The 1999 Delaware state quarter is available in four different varieties and they were minted at Philadelphia, Denver and San Francisco.
They are worth anything from their face value of 25 cents to around $1400 depending on grade and their prices are slowly decreasing as more high quality state quarters are being graded.
Delaware quarters with mint errors or ones of very high quality can sell for considerably more at auction and a record price of $17,250 was achieved on December 4th, 2007 for a Silver Proof PR70DCAM.
This is actually the current most valuable state quarter ever sold.
The Delaware state quarter was released on January 4th, 1999 and was the first coin produced for the upcoming 50 State Quarters program from the United States Mint.
The new coins were produced in the order that each state was admitted to the union and ratified the constitution which in the case of Delaware was December 7th, 1787.
A total of 779,342,924 quarters were minted across three US mints which included Philadelphia, Denver & San Francisco.
There were 373,400,000 regular strike coins minted in Philadelphia and 401,424,000 in Denver.
In San Francisco, 3,714,359 proof strikes and 804,565 silver proof strikes were minted.
Image Courtesy of United States Mint
On the obverse of the 1999 Delaware state quarter is a bust of George Washington looking to the left. Above his head is written 'UNITED STATES OF AMERICA' and at the bottom of the image is written 'QUARTER DOLLAR'.
On the left side of the obverse is written 'LIBERTY' and on the right 'IN GOD WE TRUST' with the mint mark just below the 'U' of 'TRUST'.
In this case the letter 'D' means it was minted in Denver which makes it a regular strike variety as only San Francisco minted proof and silver proof coins.
On the reverse is a centered image of Caesar Rodney riding a horse.
Caesar Augustus Rodney was a former Governor of Delaware and is depicted riding a horse on this commemorative quarter because that was how he cast his decisive Delaware vote for independence.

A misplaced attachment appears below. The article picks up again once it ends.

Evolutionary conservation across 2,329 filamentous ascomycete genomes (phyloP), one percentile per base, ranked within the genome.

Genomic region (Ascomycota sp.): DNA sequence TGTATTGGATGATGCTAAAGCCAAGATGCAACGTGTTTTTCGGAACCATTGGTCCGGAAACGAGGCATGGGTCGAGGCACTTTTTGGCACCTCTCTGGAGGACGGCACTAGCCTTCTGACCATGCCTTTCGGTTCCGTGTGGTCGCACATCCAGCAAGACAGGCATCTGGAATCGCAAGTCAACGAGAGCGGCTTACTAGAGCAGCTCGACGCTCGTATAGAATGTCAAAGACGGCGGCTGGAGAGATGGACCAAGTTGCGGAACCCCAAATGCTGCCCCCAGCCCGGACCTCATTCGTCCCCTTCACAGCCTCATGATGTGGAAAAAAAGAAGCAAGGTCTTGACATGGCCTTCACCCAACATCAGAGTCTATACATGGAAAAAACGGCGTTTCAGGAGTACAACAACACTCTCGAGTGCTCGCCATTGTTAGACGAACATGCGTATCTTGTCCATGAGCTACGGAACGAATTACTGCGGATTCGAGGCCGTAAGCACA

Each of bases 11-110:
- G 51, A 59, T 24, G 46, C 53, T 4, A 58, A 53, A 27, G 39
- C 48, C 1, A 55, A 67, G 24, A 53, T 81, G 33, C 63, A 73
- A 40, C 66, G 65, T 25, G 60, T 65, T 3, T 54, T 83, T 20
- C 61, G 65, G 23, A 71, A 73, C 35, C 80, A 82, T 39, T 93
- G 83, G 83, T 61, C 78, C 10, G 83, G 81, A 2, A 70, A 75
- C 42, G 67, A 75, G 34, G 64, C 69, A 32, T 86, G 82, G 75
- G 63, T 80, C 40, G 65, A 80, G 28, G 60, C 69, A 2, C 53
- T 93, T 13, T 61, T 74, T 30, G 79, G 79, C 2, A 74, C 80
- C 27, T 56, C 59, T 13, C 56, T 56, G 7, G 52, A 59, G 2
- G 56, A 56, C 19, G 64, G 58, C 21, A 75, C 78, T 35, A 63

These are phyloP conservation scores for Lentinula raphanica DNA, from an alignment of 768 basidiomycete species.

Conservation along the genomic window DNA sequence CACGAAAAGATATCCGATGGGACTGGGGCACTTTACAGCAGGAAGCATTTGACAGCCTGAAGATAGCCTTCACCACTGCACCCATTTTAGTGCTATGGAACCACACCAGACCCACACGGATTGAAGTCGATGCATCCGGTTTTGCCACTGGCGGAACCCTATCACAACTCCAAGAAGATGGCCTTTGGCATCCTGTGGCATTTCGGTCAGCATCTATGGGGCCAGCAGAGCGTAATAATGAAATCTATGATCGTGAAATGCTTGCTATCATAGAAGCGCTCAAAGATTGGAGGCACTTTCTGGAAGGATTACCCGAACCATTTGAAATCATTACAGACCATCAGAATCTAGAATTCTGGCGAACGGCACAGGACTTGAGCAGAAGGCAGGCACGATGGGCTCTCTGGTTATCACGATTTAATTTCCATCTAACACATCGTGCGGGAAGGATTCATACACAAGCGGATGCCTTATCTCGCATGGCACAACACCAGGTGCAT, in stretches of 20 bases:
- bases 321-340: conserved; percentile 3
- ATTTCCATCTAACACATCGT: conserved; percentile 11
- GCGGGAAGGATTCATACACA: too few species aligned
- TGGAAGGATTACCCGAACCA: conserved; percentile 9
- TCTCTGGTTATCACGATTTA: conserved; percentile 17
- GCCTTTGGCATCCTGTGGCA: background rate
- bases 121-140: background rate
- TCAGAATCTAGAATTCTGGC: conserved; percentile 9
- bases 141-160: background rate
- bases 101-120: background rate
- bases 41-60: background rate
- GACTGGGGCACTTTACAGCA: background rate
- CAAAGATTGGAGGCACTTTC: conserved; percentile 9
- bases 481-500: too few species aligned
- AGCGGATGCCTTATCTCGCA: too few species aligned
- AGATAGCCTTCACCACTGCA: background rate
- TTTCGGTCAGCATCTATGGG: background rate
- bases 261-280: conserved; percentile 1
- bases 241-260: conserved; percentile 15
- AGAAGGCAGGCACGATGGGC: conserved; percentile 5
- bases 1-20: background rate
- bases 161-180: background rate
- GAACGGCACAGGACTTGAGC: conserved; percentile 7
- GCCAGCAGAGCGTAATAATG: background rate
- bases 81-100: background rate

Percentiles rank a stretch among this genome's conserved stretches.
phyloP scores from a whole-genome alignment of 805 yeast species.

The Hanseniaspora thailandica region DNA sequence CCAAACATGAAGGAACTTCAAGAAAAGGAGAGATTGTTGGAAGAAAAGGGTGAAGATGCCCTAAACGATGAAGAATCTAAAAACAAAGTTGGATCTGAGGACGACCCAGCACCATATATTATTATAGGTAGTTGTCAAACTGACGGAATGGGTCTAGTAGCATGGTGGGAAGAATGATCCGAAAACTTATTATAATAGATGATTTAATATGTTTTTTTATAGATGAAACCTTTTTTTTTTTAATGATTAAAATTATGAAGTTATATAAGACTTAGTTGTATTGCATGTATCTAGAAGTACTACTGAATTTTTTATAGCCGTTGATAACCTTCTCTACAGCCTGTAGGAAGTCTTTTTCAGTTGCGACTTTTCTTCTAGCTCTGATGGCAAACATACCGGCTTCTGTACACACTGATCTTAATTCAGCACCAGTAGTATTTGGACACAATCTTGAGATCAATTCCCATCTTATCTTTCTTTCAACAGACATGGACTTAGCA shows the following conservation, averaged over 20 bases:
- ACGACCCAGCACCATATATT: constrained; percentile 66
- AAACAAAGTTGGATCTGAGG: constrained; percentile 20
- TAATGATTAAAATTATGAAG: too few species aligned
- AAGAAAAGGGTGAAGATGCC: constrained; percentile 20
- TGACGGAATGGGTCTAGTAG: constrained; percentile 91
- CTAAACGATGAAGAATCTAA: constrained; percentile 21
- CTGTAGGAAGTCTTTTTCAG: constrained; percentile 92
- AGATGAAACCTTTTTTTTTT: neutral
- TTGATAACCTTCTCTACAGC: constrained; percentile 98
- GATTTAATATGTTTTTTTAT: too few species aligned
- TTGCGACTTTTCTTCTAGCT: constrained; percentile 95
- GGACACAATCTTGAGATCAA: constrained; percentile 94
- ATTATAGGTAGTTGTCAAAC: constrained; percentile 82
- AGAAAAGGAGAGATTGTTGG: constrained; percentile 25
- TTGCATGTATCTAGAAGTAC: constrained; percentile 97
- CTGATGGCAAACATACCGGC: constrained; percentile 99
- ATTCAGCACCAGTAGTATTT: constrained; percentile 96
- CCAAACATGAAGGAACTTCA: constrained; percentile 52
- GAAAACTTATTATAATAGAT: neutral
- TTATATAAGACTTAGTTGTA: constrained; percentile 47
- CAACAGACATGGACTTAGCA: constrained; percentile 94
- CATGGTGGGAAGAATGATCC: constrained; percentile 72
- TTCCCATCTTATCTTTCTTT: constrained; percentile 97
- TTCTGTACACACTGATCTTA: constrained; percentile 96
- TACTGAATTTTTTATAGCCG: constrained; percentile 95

In July, 1776, he rode all night covering 80 miles to get to the Independence Hall, Philadelphia, in time to cast his vote in favor of Delaware signing the Declaration of Independence which consequently sent Delaware into the Civil War.
Above this is written 'DELAWARE 1787' which is the year they ratified the United States constitution and above right of the horse is written 'THE FIRST STATE' as they were the first state to do so.
To the left reads 'CAESAR RODNEY' and at the bottom is written the mint date 1999 with 'E PLURIBUS UNUM' below.
The spitting horse is one of the most common errors found on the Delaware state quarters that were minted in Philadelphia.
It is known as a die crack error. The die prints the coin design onto a blank planchet. As it becomes worn a crack starts to form on the die surface.
This transfers to the coin as a raised line across the surface of the imprinted design.
Spitting Horse Die Crack Error
As you can see from the image above, the horse looks like it is spitting. The line goes from the horse's mouth down through the 'C' of Caesar towards the edge of the quarter.
There were probably 1000's of these minted before the operator noticed and changed the die. As they are quite common, they are not worth very much, but still a great find for your coin collection.
You should expect to get anywhere from $5 to $50 depending on the quality of the coin and the length of the die crack.
Check coin forums and auction sites such as eBay to see how much they are being sold for.
This planchet error only happened at the Denver mint. A bunch of the new Delaware quarters were struck on Jefferson Nickel planchets made from 75% Copper and 25% Nickel.
Image Source: Heritage Auctions
A graded coin from PCGS like the one above could fetch around $500 at auction.
Another less common error found on Delaware state quarters is known as the experimental planchet error.
This striking error occurred when an experimental planchet produced for the new 2000 Sacagawea dollar was used with the Delaware quarter dies.
It produced a golden colored coin made out of 88.5% Copper, 6% Zinc, 3.5% Manganese and 2% Nickel.
Image Source: Heritage Auctions
This particular error only affected coins minted in Philadelphia. You could expect to get around $3000 at auction for one of these error coins.
Some other errors to look out for on the 1999 Delaware state quarter include: Multiple struck reverse die cap's, Off-center strikes & Rotated dies.
It's the second smallest state in the United States of America with a land area of just under 2000 square miles and the least populated.
It is known as the home of tax free shopping as there is no sales tax, its capital is Dover, and its biggest city is Wilmington.
The state bird of Delaware is the Blue Hen and Rehoboth Beach was the location of the first 'Miss United States' beauty contest held in 1880 where Thomas Edison was a judge.
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